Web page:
October 16, 2009 at 11:26 PM ·

October 17, 2009 at 03:59 AM ·


I personally hold the opinion that Ms Rice and her colleagues in the previous administration acted with great courage for the defense of freedom and liberty here and abroad. Iraq is now a young democracy and women (in particular) of Afghanistan have been liberated from an awful tyranny. It seems simple but now men and women in Afghanistan can listen to music without fear of oppression and punishment. If the art and culture we love and cherish are truly based on enduring and universal values I, for one, am happy to make sacrifices so that all can enjoy the freedom to enjoy all of these values. 

But I do respect your right to a different opinion.

October 17, 2009 at 04:24 AM ·

I didn't post this up to start trouble.

Although I did not/do not agree with what happened during GW's presidency, I was just merely trying to post a video I found inspiring.  Condoleezza Rice was able to maintain a very high level of her piano talent while in a highly stressful and time consuming job.  The point of my post was to highlight that yes, it is possible to have a full time job other than playing the violin and keep up/maintain your musical talents.

I've often asked myself...since I'm not going to become a professional musician, will I be able to keep up a high level of playing?  This shows that yes, this is possible...

I wish that we could just put politics aside and enjoy the music being played, because it is a lovely performance of the piece.

October 17, 2009 at 01:09 PM ·

Amen to what Patrick said. 

October 17, 2009 at 01:09 PM ·

Amen to what Patrick said. 

October 17, 2009 at 02:26 PM ·

Wow, I just lost a lot of respect for you, Scott. Bush isn't the president anymore, so you can stop being miserable and move on with your life under the current president.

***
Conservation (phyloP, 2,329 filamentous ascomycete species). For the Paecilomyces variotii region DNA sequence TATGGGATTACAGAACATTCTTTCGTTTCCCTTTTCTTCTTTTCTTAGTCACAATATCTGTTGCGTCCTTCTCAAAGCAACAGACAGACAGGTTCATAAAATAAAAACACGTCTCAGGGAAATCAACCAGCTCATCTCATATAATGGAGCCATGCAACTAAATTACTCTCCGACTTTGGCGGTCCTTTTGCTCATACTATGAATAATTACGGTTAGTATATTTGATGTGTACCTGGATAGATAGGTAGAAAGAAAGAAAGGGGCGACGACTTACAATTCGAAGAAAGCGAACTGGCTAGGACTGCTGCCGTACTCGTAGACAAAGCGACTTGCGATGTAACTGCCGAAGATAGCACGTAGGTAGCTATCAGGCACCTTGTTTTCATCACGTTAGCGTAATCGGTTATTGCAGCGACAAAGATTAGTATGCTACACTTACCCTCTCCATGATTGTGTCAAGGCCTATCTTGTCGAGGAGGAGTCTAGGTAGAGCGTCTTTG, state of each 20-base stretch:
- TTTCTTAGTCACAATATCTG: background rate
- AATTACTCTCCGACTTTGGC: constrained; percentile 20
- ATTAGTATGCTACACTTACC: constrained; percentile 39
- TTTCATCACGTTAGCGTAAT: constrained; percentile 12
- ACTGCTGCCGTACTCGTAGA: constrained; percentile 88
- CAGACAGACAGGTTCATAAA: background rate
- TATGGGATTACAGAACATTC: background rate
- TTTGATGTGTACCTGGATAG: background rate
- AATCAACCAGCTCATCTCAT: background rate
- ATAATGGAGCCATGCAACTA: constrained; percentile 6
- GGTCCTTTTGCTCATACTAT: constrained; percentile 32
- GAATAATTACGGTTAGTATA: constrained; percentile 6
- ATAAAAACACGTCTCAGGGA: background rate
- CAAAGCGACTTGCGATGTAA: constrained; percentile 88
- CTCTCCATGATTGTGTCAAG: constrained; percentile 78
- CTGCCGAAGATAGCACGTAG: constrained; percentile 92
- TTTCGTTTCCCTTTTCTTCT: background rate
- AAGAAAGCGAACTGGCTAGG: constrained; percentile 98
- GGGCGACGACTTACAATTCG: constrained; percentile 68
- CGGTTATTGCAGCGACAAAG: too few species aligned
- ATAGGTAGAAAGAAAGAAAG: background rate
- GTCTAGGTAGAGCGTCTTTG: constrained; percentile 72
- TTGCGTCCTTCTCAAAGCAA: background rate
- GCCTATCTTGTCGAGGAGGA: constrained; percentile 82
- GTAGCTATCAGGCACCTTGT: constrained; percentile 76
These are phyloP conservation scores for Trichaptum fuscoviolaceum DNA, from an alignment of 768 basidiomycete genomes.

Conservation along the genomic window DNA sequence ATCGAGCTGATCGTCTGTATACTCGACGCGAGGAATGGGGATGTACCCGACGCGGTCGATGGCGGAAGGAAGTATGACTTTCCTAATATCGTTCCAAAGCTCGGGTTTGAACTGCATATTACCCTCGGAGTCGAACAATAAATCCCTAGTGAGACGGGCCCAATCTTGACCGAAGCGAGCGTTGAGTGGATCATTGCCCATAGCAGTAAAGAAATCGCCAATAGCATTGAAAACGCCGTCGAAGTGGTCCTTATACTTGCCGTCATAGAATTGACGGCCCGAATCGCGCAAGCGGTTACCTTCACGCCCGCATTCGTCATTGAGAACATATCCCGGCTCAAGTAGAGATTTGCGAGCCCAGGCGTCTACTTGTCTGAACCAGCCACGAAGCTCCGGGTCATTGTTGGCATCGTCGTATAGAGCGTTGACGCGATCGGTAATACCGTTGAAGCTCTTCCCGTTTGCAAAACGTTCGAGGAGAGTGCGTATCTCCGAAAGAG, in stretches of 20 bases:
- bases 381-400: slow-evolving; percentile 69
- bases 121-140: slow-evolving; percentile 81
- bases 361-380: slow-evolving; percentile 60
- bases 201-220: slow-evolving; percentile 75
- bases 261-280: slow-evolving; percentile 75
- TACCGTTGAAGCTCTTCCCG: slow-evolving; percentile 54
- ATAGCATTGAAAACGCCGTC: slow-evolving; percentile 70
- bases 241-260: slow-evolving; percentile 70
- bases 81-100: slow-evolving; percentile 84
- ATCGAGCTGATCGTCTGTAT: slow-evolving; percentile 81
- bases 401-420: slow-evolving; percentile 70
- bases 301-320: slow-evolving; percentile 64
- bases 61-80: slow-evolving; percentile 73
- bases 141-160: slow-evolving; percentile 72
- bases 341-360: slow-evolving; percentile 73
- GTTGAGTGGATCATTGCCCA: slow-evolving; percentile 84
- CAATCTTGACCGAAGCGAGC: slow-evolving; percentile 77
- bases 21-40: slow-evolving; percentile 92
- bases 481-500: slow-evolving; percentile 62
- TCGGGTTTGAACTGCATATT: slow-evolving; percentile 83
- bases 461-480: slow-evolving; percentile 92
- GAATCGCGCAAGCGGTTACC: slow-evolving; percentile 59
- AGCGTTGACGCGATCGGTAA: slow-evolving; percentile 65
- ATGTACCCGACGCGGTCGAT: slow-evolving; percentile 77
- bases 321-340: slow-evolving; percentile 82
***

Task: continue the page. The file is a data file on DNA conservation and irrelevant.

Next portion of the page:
October 17, 2009 at 04:30 PM ·

Hope this is the last post we have on political subjects. Do you want to end like Classical Music Guide forums, where everybody insult and atack everybody else? Politics and religion post should be forbbiden, so poena of banning.IMO.There are hundreds of sites where it can be discussed, but not here.

October 17, 2009 at 09:28 PM ·

Objection! As much as I support the idea of keeping this forum clean from politics, morale is a different story. Musics without ethics? I am not sure classical music would benefit from such abstract approach.

And being a politician is no excuse for unethical behaviour independent on the politicians nationality, religion etc. And therefore I would appreciate not be confronted with "artists" whose morale is more than questionable even and especially when they are public figures in politics.



October 18, 2009 at 12:07 AM ·

I believe there is always a time and place for discussions of those sorts, but this post was not intended to be a vessel for different political agendas.

I'm 19 years old, and although I do not agree with most things about GW and his presidency, I know how to be respectful and mindful of others' opinions and thoughts on a forum such as  Therefore, I know not to push my own political agendas or comment so brashly on them.

This post was CLEARLY not an attempt to praise/condemn Ms. Rice, but if you couldn't tell (because it was obvious), it was to show the Vcom community a lovely performance put on by members of the Aspen Festival.  It was also to show (as I have stated previously), that hopefully one day, when other musicians are working in a non-musical field, they can keep up their musical talents and maybe even successfully perform a piece in an ensemble like this.

FMF, if you found out that a musician was somehow "unethical" or committed "unethical" acts in a certain time period of their life, are you instantly going to stop listening to their music and judge them for it?

Maybe I'm just being naive then...because for me, I can listen to this performance and not become so rash and riled up fueled by extracurricular events...maybe you should close your eyes and listen?  Yes...Maybe that would help.

October 18, 2009 at 02:27 AM ·

I stand with Scott Cole.

If you don't want to inject politics into music then why mention Condeleeza Rice in the first place? She is know to all of us only through her political work so bringing her up is really bringing up politics.